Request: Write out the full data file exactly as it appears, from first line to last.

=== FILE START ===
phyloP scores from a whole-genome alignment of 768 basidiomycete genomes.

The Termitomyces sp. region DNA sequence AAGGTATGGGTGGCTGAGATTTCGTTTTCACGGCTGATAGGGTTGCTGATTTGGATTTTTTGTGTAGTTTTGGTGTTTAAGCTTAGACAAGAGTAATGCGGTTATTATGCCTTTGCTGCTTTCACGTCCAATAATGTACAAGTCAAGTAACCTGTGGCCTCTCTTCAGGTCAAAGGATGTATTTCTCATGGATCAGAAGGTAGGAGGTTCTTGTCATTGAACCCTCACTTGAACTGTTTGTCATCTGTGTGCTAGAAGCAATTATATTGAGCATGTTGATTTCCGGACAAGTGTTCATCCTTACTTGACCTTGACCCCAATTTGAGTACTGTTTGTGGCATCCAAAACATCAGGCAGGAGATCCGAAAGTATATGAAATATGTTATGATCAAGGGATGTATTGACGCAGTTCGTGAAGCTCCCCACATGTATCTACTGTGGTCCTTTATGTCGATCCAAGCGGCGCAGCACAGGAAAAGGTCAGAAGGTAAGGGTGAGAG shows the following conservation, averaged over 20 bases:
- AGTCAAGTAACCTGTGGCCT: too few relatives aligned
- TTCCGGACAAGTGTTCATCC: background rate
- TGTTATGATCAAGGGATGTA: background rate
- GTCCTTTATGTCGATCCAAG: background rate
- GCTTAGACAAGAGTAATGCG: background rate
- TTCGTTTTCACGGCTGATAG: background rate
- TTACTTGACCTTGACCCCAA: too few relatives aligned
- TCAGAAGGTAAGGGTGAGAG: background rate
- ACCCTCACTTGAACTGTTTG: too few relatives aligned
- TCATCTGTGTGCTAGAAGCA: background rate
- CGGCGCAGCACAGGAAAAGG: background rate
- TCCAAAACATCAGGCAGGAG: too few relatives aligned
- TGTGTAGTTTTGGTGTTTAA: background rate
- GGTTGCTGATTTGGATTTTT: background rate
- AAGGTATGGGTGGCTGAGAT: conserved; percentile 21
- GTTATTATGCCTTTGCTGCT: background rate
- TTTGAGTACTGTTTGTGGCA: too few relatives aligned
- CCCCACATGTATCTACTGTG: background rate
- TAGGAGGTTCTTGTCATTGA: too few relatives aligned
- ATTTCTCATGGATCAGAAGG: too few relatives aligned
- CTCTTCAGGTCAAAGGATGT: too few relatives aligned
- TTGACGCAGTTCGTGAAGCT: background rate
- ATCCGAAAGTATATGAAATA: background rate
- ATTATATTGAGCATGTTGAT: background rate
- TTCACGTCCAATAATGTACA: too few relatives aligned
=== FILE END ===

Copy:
phyloP scores from a whole-genome alignment of 768 basidiomycete genomes.

The Termitomyces sp. region DNA sequence AAGGTATGGGTGGCTGAGATTTCGTTTTCACGGCTGATAGGGTTGCTGATTTGGATTTTTTGTGTAGTTTTGGTGTTTAAGCTTAGACAAGAGTAATGCGGTTATTATGCCTTTGCTGCTTTCACGTCCAATAATGTACAAGTCAAGTAACCTGTGGCCTCTCTTCAGGTCAAAGGATGTATTTCTCATGGATCAGAAGGTAGGAGGTTCTTGTCATTGAACCCTCACTTGAACTGTTTGTCATCTGTGTGCTAGAAGCAATTATATTGAGCATGTTGATTTCCGGACAAGTGTTCATCCTTACTTGACCTTGACCCCAATTTGAGTACTGTTTGTGGCATCCAAAACATCAGGCAGGAGATCCGAAAGTATATGAAATATGTTATGATCAAGGGATGTATTGACGCAGTTCGTGAAGCTCCCCACATGTATCTACTGTGGTCCTTTATGTCGATCCAAGCGGCGCAGCACAGGAAAAGGTCAGAAGGTAAGGGTGAGAG shows the following conservation, averaged over 20 bases:
- AGTCAAGTAACCTGTGGCCT: too few relatives aligned
- TTCCGGACAAGTGTTCATCC: background rate
- TGTTATGATCAAGGGATGTA: background rate
- GTCCTTTATGTCGATCCAAG: background rate
- GCTTAGACAAGAGTAATGCG: background rate
- TTCGTTTTCACGGCTGATAG: background rate
- TTACTTGACCTTGACCCCAA: too few relatives aligned
- TCAGAAGGTAAGGGTGAGAG: background rate
- ACCCTCACTTGAACTGTTTG: too few relatives aligned
- TCATCTGTGTGCTAGAAGCA: background rate
- CGGCGCAGCACAGGAAAAGG: background rate
- TCCAAAACATCAGGCAGGAG: too few relatives aligned
- TGTGTAGTTTTGGTGTTTAA: background rate
- GGTTGCTGATTTGGATTTTT: background rate
- AAGGTATGGGTGGCTGAGAT: conserved; percentile 21
- GTTATTATGCCTTTGCTGCT: background rate
- TTTGAGTACTGTTTGTGGCA: too few relatives aligned
- CCCCACATGTATCTACTGTG: background rate
- TAGGAGGTTCTTGTCATTGA: too few relatives aligned
- ATTTCTCATGGATCAGAAGG: too few relatives aligned
- CTCTTCAGGTCAAAGGATGT: too few relatives aligned
- TTGACGCAGTTCGTGAAGCT: background rate
- ATCCGAAAGTATATGAAATA: background rate
- ATTATATTGAGCATGTTGAT: background rate
- TTCACGTCCAATAATGTACA: too few relatives aligned